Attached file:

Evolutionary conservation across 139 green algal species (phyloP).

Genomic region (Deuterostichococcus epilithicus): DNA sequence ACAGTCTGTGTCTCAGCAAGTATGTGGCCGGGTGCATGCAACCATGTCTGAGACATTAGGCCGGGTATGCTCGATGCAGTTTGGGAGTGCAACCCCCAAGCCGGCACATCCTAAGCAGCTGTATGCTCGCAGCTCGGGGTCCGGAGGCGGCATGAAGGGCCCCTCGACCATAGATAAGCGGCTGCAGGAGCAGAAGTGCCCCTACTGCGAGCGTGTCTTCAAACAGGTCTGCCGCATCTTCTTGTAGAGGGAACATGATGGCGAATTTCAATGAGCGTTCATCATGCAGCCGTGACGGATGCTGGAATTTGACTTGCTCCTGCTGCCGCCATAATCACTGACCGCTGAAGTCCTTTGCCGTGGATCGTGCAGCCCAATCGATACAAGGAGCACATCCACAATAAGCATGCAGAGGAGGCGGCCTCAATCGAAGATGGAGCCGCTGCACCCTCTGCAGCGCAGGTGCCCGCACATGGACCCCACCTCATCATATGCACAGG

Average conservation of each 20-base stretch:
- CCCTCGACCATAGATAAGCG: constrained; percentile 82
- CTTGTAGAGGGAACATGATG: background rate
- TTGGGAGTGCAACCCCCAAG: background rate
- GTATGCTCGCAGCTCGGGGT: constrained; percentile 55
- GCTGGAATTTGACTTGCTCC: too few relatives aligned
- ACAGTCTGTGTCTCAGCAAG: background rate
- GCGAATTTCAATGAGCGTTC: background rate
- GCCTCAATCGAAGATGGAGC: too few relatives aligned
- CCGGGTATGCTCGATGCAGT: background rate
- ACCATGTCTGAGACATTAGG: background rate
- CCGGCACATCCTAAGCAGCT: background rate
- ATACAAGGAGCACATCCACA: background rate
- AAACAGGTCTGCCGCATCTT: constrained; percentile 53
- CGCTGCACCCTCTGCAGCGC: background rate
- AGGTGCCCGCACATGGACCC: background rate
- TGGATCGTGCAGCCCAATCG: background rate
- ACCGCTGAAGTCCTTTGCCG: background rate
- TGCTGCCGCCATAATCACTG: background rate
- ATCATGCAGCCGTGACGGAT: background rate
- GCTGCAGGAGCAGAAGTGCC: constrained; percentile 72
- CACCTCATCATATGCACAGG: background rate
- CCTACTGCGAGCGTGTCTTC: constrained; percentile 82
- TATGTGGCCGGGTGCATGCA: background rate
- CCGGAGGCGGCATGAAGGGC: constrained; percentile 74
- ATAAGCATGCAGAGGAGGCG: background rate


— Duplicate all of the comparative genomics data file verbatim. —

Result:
Evolutionary conservation across 139 green algal species (phyloP).

Genomic region (Deuterostichococcus epilithicus): DNA sequence ACAGTCTGTGTCTCAGCAAGTATGTGGCCGGGTGCATGCAACCATGTCTGAGACATTAGGCCGGGTATGCTCGATGCAGTTTGGGAGTGCAACCCCCAAGCCGGCACATCCTAAGCAGCTGTATGCTCGCAGCTCGGGGTCCGGAGGCGGCATGAAGGGCCCCTCGACCATAGATAAGCGGCTGCAGGAGCAGAAGTGCCCCTACTGCGAGCGTGTCTTCAAACAGGTCTGCCGCATCTTCTTGTAGAGGGAACATGATGGCGAATTTCAATGAGCGTTCATCATGCAGCCGTGACGGATGCTGGAATTTGACTTGCTCCTGCTGCCGCCATAATCACTGACCGCTGAAGTCCTTTGCCGTGGATCGTGCAGCCCAATCGATACAAGGAGCACATCCACAATAAGCATGCAGAGGAGGCGGCCTCAATCGAAGATGGAGCCGCTGCACCCTCTGCAGCGCAGGTGCCCGCACATGGACCCCACCTCATCATATGCACAGG

Average conservation of each 20-base stretch:
- CCCTCGACCATAGATAAGCG: constrained; percentile 82
- CTTGTAGAGGGAACATGATG: background rate
- TTGGGAGTGCAACCCCCAAG: background rate
- GTATGCTCGCAGCTCGGGGT: constrained; percentile 55
- GCTGGAATTTGACTTGCTCC: too few relatives aligned
- ACAGTCTGTGTCTCAGCAAG: background rate
- GCGAATTTCAATGAGCGTTC: background rate
- GCCTCAATCGAAGATGGAGC: too few relatives aligned
- CCGGGTATGCTCGATGCAGT: background rate
- ACCATGTCTGAGACATTAGG: background rate
- CCGGCACATCCTAAGCAGCT: background rate
- ATACAAGGAGCACATCCACA: background rate
- AAACAGGTCTGCCGCATCTT: constrained; percentile 53
- CGCTGCACCCTCTGCAGCGC: background rate
- AGGTGCCCGCACATGGACCC: background rate
- TGGATCGTGCAGCCCAATCG: background rate
- ACCGCTGAAGTCCTTTGCCG: background rate
- TGCTGCCGCCATAATCACTG: background rate
- ATCATGCAGCCGTGACGGAT: background rate
- GCTGCAGGAGCAGAAGTGCC: constrained; percentile 72
- CACCTCATCATATGCACAGG: background rate
- CCTACTGCGAGCGTGTCTTC: constrained; percentile 82
- TATGTGGCCGGGTGCATGCA: background rate
- CCGGAGGCGGCATGAAGGGC: constrained; percentile 74
- ATAAGCATGCAGAGGAGGCG: background rate